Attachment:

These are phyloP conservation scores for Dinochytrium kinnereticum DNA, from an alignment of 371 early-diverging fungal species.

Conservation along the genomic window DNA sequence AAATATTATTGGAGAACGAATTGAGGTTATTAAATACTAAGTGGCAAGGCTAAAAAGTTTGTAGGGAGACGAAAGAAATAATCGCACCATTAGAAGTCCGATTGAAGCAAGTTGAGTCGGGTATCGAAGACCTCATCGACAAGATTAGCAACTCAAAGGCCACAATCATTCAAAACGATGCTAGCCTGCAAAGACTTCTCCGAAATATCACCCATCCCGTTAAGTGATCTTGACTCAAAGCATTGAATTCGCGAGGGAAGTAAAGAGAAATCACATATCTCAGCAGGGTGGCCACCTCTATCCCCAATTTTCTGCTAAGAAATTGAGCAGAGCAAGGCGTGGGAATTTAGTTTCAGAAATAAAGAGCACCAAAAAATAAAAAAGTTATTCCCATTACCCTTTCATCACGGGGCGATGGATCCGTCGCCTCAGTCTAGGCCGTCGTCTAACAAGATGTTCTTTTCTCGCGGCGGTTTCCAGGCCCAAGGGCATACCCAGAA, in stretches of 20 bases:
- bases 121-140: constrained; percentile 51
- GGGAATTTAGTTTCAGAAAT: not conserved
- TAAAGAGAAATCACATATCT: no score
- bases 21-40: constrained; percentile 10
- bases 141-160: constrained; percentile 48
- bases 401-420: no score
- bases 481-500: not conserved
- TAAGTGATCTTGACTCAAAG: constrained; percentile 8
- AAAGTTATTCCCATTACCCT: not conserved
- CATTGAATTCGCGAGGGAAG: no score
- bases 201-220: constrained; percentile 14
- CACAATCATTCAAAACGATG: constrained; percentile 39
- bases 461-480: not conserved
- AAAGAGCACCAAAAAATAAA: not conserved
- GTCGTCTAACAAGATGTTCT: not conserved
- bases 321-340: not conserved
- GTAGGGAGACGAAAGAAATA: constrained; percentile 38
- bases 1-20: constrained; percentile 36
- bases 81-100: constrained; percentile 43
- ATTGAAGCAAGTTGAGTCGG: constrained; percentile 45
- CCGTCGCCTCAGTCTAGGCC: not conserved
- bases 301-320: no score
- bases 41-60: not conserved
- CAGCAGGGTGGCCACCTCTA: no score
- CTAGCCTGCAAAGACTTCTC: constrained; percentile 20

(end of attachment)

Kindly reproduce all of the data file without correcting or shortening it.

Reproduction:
These are phyloP conservation scores for Dinochytrium kinnereticum DNA, from an alignment of 371 early-diverging fungal species.

Conservation along the genomic window DNA sequence AAATATTATTGGAGAACGAATTGAGGTTATTAAATACTAAGTGGCAAGGCTAAAAAGTTTGTAGGGAGACGAAAGAAATAATCGCACCATTAGAAGTCCGATTGAAGCAAGTTGAGTCGGGTATCGAAGACCTCATCGACAAGATTAGCAACTCAAAGGCCACAATCATTCAAAACGATGCTAGCCTGCAAAGACTTCTCCGAAATATCACCCATCCCGTTAAGTGATCTTGACTCAAAGCATTGAATTCGCGAGGGAAGTAAAGAGAAATCACATATCTCAGCAGGGTGGCCACCTCTATCCCCAATTTTCTGCTAAGAAATTGAGCAGAGCAAGGCGTGGGAATTTAGTTTCAGAAATAAAGAGCACCAAAAAATAAAAAAGTTATTCCCATTACCCTTTCATCACGGGGCGATGGATCCGTCGCCTCAGTCTAGGCCGTCGTCTAACAAGATGTTCTTTTCTCGCGGCGGTTTCCAGGCCCAAGGGCATACCCAGAA, in stretches of 20 bases:
- bases 121-140: constrained; percentile 51
- GGGAATTTAGTTTCAGAAAT: not conserved
- TAAAGAGAAATCACATATCT: no score
- bases 21-40: constrained; percentile 10
- bases 141-160: constrained; percentile 48
- bases 401-420: no score
- bases 481-500: not conserved
- TAAGTGATCTTGACTCAAAG: constrained; percentile 8
- AAAGTTATTCCCATTACCCT: not conserved
- CATTGAATTCGCGAGGGAAG: no score
- bases 201-220: constrained; percentile 14
- CACAATCATTCAAAACGATG: constrained; percentile 39
- bases 461-480: not conserved
- AAAGAGCACCAAAAAATAAA: not conserved
- GTCGTCTAACAAGATGTTCT: not conserved
- bases 321-340: not conserved
- GTAGGGAGACGAAAGAAATA: constrained; percentile 38
- bases 1-20: constrained; percentile 36
- bases 81-100: constrained; percentile 43
- ATTGAAGCAAGTTGAGTCGG: constrained; percentile 45
- CCGTCGCCTCAGTCTAGGCC: not conserved
- bases 301-320: no score
- bases 41-60: not conserved
- CAGCAGGGTGGCCACCTCTA: no score
- CTAGCCTGCAAAGACTTCTC: constrained; percentile 20